Non-aesthetic categories (Categories of the signified constructed/read from the film text): 1. Nation - including identity, imperialism, ockerism; 2. Land/cityscape; 3. Heroism; 4. History; 5. Class; 6. Gender-masculinity and femininity; 7. Sexuality; 8. Ethnicity; 9. Religion; 10. Youth; 11. Environment-ecology; 12. Violence; 13. (Other) ideas/themes.
Aesthetic categories (Categories of the signified constructed/read from the film text): 1. Genre; 2. Author-usually director; 3. Acting; 4. Star; 5. Characterisation; 6. Photography; 7. Mise-en-scene - eg. costume; 8. Editing; 9. Narrative structure including organicist assumptions; 10. Humour; 11. Satire; 12. Tone - eg. charm; 13. Art/entertainment; 14. Realist assumptions.
Extra-textual, Institutional categories: 1. National cinema-e. g. film as representative of ...; 2. Non-national cinema film references; 3. Production - including censorship; 4. Distribution and exhibition - including marketing in Australia and the US.
Anderson, Benedict. Imagined Communities. London: Verso, 1983.
Beresford, Bruce. Barry McKenzie Holds His Own (1974 Australia)
Beresford, Bruce. Breaker Morant (1980 Australia).
Boehringer, Kathe and Stephen Crofts. "The Triumph of Taste." Australian Journal of Screen Theory 8 (1980): 69-79.
Cornell, John. Crocodile Dundee 11(1988 Australia).
Crofts, Stephen. "Breaker Morant Rethought." Cinema Papers 30 (1981): 420-21.
Crofts, Stephen. "Re-Imaging Australia: Crocodile Dundee Overseas." Continuum 2 (1989): 129-42.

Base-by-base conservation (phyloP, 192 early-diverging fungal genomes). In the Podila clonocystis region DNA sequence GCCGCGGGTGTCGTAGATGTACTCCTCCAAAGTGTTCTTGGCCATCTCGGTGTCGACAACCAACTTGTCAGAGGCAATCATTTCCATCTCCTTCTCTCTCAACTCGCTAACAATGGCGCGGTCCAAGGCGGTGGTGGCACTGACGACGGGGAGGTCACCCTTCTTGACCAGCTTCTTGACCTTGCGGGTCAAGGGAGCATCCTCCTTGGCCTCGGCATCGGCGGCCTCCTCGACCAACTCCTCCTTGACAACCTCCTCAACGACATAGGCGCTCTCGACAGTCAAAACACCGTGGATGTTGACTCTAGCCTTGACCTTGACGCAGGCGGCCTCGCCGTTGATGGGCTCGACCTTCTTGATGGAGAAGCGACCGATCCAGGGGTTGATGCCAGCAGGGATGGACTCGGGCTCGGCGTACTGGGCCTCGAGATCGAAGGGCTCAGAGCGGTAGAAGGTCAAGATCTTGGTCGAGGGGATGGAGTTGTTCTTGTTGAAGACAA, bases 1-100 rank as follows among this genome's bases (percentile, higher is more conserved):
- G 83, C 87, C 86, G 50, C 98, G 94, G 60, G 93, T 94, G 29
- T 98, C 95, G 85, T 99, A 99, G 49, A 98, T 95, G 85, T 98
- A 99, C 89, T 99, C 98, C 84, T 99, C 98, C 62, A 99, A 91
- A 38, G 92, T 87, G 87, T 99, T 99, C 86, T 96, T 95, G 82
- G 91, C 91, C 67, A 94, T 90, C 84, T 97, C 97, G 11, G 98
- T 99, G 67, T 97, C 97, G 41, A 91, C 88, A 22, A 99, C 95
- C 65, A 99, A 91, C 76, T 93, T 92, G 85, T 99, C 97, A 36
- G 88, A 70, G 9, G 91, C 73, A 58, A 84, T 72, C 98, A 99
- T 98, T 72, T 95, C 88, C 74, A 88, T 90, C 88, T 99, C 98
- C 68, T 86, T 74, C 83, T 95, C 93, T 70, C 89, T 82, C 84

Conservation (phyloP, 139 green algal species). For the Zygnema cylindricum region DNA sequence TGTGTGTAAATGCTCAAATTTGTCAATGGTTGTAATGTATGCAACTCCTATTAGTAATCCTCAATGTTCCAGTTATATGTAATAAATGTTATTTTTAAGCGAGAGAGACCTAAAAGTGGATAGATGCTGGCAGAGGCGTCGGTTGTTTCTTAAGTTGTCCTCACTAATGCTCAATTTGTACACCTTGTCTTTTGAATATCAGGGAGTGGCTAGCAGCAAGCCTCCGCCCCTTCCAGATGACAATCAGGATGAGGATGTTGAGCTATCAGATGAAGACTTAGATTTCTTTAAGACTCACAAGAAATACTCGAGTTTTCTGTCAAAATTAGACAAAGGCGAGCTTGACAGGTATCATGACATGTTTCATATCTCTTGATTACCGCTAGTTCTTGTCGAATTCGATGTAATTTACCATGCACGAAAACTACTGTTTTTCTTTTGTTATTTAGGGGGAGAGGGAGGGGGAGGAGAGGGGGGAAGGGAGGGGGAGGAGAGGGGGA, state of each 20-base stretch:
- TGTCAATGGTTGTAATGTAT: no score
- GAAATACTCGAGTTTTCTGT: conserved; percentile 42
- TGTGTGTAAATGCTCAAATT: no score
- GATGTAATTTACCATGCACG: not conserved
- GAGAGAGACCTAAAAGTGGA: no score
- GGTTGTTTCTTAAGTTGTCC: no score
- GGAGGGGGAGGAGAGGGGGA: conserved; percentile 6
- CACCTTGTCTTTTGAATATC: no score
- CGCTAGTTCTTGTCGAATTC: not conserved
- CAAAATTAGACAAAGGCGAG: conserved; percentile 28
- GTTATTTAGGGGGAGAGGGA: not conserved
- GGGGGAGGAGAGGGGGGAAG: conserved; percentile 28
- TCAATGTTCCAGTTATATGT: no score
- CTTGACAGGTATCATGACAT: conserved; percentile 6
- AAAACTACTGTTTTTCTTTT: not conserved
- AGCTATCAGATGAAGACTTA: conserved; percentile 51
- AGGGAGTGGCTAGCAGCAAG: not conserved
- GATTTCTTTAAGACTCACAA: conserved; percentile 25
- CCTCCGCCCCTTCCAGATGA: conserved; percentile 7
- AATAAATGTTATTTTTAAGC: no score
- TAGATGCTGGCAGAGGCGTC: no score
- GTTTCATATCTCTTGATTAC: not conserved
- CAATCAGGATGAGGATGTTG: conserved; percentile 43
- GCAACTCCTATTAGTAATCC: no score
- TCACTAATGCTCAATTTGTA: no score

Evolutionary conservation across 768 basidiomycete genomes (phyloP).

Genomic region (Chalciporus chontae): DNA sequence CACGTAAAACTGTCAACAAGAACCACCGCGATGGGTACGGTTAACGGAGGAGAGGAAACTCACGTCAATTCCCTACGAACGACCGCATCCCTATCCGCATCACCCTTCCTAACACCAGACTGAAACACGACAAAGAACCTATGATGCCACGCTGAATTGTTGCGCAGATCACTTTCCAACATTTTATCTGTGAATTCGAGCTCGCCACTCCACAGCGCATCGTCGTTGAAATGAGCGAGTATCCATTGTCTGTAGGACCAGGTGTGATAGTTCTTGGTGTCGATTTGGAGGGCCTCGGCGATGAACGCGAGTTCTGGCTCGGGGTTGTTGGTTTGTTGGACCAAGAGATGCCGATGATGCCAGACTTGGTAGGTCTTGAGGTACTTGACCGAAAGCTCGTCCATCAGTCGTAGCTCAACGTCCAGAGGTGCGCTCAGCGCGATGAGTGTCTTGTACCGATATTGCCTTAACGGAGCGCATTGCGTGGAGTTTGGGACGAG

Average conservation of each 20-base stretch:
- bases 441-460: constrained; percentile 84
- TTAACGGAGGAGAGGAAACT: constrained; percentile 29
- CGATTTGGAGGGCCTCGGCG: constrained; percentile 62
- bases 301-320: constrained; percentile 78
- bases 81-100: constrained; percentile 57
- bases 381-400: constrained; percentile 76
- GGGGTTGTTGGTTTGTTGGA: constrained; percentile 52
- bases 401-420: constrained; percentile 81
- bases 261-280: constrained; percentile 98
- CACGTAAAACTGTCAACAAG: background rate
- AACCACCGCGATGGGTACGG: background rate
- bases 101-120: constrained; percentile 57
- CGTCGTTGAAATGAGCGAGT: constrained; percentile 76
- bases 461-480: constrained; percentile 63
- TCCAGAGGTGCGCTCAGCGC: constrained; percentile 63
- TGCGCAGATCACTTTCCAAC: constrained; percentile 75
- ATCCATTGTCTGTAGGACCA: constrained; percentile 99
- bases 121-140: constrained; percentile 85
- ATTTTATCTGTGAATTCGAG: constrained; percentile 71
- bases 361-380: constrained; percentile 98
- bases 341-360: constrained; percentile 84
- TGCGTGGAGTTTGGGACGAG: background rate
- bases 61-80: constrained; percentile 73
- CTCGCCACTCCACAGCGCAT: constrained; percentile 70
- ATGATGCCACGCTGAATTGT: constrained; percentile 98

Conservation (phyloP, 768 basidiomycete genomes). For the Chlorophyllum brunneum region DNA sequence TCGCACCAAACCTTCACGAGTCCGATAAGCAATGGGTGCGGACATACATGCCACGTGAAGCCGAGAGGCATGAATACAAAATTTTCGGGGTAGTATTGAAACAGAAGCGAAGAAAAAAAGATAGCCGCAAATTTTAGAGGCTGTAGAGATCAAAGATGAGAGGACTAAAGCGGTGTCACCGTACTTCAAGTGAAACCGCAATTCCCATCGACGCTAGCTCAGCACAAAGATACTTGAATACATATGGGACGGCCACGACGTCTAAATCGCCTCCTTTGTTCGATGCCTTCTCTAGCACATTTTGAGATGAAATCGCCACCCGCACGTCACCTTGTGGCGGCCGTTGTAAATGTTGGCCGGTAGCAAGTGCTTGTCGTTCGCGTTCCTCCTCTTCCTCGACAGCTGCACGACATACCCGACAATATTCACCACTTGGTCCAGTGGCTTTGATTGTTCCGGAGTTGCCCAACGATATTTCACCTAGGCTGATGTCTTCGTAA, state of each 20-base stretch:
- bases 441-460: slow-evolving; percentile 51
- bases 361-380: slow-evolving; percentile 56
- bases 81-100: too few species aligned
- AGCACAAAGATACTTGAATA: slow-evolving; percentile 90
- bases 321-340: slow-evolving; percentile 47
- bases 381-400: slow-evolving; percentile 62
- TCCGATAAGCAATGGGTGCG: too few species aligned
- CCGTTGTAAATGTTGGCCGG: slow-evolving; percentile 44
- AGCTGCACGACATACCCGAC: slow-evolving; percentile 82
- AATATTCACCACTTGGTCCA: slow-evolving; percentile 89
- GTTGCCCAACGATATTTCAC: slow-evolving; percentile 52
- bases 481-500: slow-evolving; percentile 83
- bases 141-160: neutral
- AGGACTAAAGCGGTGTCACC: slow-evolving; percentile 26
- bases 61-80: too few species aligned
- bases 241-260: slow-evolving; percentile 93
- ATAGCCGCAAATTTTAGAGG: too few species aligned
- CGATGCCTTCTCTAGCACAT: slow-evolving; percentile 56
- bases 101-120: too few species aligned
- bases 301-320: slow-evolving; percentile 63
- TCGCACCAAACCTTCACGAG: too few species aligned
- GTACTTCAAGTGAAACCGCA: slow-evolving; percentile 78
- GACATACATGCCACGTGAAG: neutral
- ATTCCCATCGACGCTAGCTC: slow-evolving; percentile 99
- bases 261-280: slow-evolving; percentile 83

Crofts, Stephen. "Shifting Paradigms in the Australian Historical Film." East-West Film Journal 5 (1991): 1-15.
Faiman, Peter. Crocodile Dundee (1986 Australia).
Hamilton, Peter and Sue Matthews. American Dreams: Australian Movies. Sydney: Currency Press, 1986.
Kotcheff, Ted. Wake in Fright aka Outback (1971 Australia).
Lean, David. Doctor Zhivago (1965 US).
McArthur, Colin. "British Film Reviewing, A Complaint." Screen 26 (1985): 79-84.
Miller, George. Mad Max 2 aka The Road Warrior (1981 Australia).
Morris, Meaghan. "Tooth and Claw: Tales of Survival and Crocodile Dundee." Art and Text 25 (1987): 36-68.
O'Regan, Tom. "'Fair Dinkum Fillums': the Crocodile Dundee Phenomenon." The Imaginary Industry: Australian Film in the Late 80s. Ed. Susan Dermody and Elizabeth Jacka. Sydney: Australian Film, Television and Radio School 1988.155-75.
Rentschler, Eric. "American Friends and the New German Cinema: A Study in Reception." New German Critique 24-25 (1981-2): 7-35.
Schepisi, Fred. The Chant of Jimmy Blacksmith (1978 Australia).
Stark, Steven. "Going Mad for Things Australian." New York Times 25 March 1987.
Taylor, Paul. "A Culture of Temporary Culture." Art and Text 16 (1984): 94-106.
White, David. Australian Movies to the World: The International Success of Australian Films Since 1970. Sydney and Melbourne: Fontana Australia and Cinema Papers, 1983.
Williams, Raymond. Towards 2000. Harmondsworth: Penguin, 1983.
New: 7 March, 1996 | Now: 21 March, 2015